particle will appear in any given place. When a property of an electron
suddenly switches from possibility to reality, some physicists say its wave
function has collapsed.
What accomplishes this collapse? Messing with it. Hitting it with a bit of
light in order to take its picture. Just looking at it does the job.
Experiments suggest that mere knowledge in the experimenters mind is
sufficient to collapse a wave function and convert possibility to reality.
When particles are created as a pair — for instance, two electrons in a
single atom that move or spin together — physicists call them entangled.
Due to their intimate connection, entangled particles share a wave function.
When we measure one particle and thus collapse its wave function, the other
particles wave function instantaneously collapses too. If one photon is
observed to have a vertical polarization (its waves all moving in one
plane), the act of observation causes the other to instantly go from being
an indefinite probability wave to an actual photon with the opposite,
horizontal polarity — even if the two photons have since moved far from
In 1997 University of Geneva physicist Nicolas Gisin sent two entangled
photons zooming along optical fibers until they were seven miles apart. One
photon then hit a two-way mirror where it had a choice: either bounce off or
go through. Detectors recorded what it randomly did. But whatever action it
took, its entangled twin always performed the complementary action. The
communication between the two happened at least 10,000 times faster than the
speed of light. It seems that quantum news travels instantaneously, limited
by no external constraints — not even the speed of light. Since then, other
researchers have duplicated and refined Gisins work. Today no one questions
the immediate nature of this connectedness between bits of light or matter,
or even entire clusters of atoms.
Before these experiments most physicists believed in an objective,
independent universe. They still clung to the assumption that physical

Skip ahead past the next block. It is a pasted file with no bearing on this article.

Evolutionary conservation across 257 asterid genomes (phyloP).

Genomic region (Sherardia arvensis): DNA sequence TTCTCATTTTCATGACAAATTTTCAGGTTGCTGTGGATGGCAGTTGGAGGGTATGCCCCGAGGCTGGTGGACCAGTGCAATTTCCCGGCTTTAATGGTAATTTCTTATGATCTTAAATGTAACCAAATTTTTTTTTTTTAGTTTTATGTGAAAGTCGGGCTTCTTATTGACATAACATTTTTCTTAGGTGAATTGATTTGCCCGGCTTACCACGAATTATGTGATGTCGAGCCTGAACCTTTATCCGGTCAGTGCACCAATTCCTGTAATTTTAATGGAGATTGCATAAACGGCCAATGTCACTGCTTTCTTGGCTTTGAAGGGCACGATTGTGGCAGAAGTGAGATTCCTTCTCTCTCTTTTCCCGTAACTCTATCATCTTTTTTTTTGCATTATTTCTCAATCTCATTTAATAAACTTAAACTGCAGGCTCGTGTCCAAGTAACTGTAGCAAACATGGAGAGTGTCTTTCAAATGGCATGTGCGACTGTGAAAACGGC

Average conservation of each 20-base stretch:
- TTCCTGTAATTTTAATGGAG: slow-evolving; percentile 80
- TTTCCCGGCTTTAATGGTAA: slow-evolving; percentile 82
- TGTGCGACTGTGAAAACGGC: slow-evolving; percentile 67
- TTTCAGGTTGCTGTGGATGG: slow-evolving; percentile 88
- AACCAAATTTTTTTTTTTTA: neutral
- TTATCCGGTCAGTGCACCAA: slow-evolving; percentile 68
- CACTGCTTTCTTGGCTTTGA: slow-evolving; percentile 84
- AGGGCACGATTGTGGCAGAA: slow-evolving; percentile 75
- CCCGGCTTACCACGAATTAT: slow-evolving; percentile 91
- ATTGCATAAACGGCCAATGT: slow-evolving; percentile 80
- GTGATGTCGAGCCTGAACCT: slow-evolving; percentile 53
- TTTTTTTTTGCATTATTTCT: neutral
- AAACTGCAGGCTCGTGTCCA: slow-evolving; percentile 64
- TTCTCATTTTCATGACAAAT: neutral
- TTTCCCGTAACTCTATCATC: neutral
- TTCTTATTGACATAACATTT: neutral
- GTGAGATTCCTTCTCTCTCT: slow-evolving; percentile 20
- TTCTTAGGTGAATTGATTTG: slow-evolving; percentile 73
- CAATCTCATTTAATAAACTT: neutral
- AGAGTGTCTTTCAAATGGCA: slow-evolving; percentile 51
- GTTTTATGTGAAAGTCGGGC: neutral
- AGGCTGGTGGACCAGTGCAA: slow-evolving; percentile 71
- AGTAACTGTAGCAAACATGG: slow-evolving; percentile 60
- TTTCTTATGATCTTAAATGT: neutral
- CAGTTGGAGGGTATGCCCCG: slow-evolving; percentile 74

states exist in some absolute sense before they are measured.
All of this is now gone for keeps.
WRESTLING WITH GOLDILOCKS
The strangeness of quantum reality is far from the only argument against the
old model of reality. There is also the matter of the fine-tuning of the
cosmos. Many fundamental traits, forces, and physical constants — like the
charge of the electron or the strength of gravity — make it appear as if
everything about the physical state of the universe were tailor-made for
life. Some researchers call this revelation the Goldilocks principle,
because the cosmos is not too this or too that but rather just right
At the moment there are only four explanations for this mystery. The first
two give us little to work with from a scientific perspective. One is simply
to argue for incredible coincidence. Another is to say, God did it, which
explains nothing even if it is true.
The third explanation invokes a concept called the anthropic principle,
first articulated by Cambridge astrophysicist Brandon Carter in 1973. This
principle holds that we must find the right conditions for life in our
universe, because if such life did not exist, we would not be here to find
those conditions. Some cosmologists have tried to wed the anthropic
principle with the recent theories that suggest our universe is just one of
a vast multitude of universes, each with its own physical laws. Through
sheer numbers, then, it would not be surprising that one of these universes
would have the right qualities for life. But so far there is no direct
evidence whatsoever for other universes.
The final option is biocentrism, which holds that the universe is created by
life and not the other way around. This is an explanation for and extension
of the participatory anthropic principle described by the physicist John
Wheeler, a disciple of Einsteins who coined the terms wormhole and black